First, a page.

Call me cynical, but it seems that the ones who do most of the name calling, deriding and condemning here are women. Women against women. So – how does this feminism work, exactly?
Now, apply this to myself. Feminism means fighting for equal rights and equal pay. Women can do everything that men can do. Right?
Except – they can’t. Not really. In most cases, yes. In office jobs and medical jobs and caring professions and teaching role and . .. yes, they can. But not in jobs requiring physical strength, for example – because we are not all built the same.
I am pretty certain, without having to go and test my theory, that a 36 year old man can carry a darn sight more bricks in his hod up a ladder to the roof on a building site, than 36 year old I can! So, if I was going to go work on a building site hauling about hods, should I be paid the same as the other worker who can do more per hour and is more productive?
Yes, I know it’s a single example and there are strong women and weak men. But generally, in that particular profession, equality doesn’t work.
Does admitting that mean I am not a feminist?
Let’s take a look at manners. It’s old fashioned, let’s say traditional, for a man to hold open a door for a woman, to sit down after her and push her chair into the table. Okay, scrap that last one, it never works for me, but the others…? A little courtesy is quite nice, now and then!
‘Being treated like a lady!’ It’s nice, right? We like to be given gifts and flowers and made to feel special. We like to be taken out for dinner and all that girly stuff.
But isn’t expecting a man to do all that kind of sexist? In an equal world, surely ‘being treated like a lady’ is wrong? What about ‘being treated like a gentleman’? What would that involve?
Does that mean in this case I don’t want equality?
Back to the old working thing!
Over the last 3 years I have seen my circumstances completely change, from being a full time employee with a pretty good wage, independent bank account and plenty of spare cash, to be being self-employed and occasionally dependent on Mr G for some cash influx.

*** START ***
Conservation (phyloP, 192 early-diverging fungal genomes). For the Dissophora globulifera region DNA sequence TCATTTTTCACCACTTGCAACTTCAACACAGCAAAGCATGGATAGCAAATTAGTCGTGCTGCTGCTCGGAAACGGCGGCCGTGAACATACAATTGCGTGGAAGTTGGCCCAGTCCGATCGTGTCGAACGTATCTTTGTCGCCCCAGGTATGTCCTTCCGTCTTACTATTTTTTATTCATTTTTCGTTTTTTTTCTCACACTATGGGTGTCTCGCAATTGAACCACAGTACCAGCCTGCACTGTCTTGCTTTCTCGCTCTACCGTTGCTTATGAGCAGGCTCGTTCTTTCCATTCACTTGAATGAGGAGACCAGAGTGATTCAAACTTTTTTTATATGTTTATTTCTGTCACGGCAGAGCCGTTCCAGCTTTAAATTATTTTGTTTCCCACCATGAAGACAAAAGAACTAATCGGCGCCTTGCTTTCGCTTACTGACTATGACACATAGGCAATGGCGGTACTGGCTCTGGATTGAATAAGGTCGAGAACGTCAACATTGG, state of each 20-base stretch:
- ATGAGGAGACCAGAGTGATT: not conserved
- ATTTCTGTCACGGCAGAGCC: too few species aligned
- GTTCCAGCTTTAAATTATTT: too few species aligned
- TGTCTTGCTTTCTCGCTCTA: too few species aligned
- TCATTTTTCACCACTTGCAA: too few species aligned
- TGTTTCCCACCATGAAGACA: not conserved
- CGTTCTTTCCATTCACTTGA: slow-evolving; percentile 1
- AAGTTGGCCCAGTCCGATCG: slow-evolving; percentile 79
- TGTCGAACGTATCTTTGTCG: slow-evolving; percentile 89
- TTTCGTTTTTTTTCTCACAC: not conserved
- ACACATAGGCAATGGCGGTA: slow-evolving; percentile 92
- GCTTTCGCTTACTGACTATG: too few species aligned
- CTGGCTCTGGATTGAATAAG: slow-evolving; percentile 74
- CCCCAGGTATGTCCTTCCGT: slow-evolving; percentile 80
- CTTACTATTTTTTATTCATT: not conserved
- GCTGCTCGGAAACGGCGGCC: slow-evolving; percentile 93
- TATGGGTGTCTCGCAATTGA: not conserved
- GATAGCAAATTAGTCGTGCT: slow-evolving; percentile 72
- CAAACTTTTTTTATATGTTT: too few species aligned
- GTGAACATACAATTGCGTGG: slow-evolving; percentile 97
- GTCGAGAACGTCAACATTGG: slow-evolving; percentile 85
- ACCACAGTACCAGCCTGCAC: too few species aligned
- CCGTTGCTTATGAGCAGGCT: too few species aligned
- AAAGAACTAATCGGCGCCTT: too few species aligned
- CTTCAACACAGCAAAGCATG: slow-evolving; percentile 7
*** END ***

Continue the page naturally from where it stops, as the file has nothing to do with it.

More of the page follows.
I have to be honest, sometimes it smarts.
I mean, I know we’re a team. We work together to bring up our kids, look after our house and provide for everything.
And I know I am better off emotionally having time to go to kids plays, do the school run and have a little me time every now and then.
But I did like being able to consider myself ‘equal’ in the contribution stakes. I contribute in other ways – emotionally, caring, maintaining the home . . .hang on, aren’t those ‘women’s roles’!
I want equality, but I also want to be the one at home with my kids. I want my career, but I’m happy for Mr G to do the 9-5 while I get to go to the nativity plays.
Does that mean I am a feminist or not?
I don’t feel downtrodden or forced into a subordinate role. But I do have a niggly feeling I should be earning more, which makes me work longer hours to try to be ‘equal’, but to the detriment of the kids, who get less playtime. A niggly feeling that seems to be the product of needing to be equal, because we women should have equality.
Like I said – I’m confused!
If the traditional way to do things seems to be for a woman to keep the house, bring up the sprogs and cook the dinner whilst simultaneously working – I guess I’m doing things the traditional way.
With extra butter.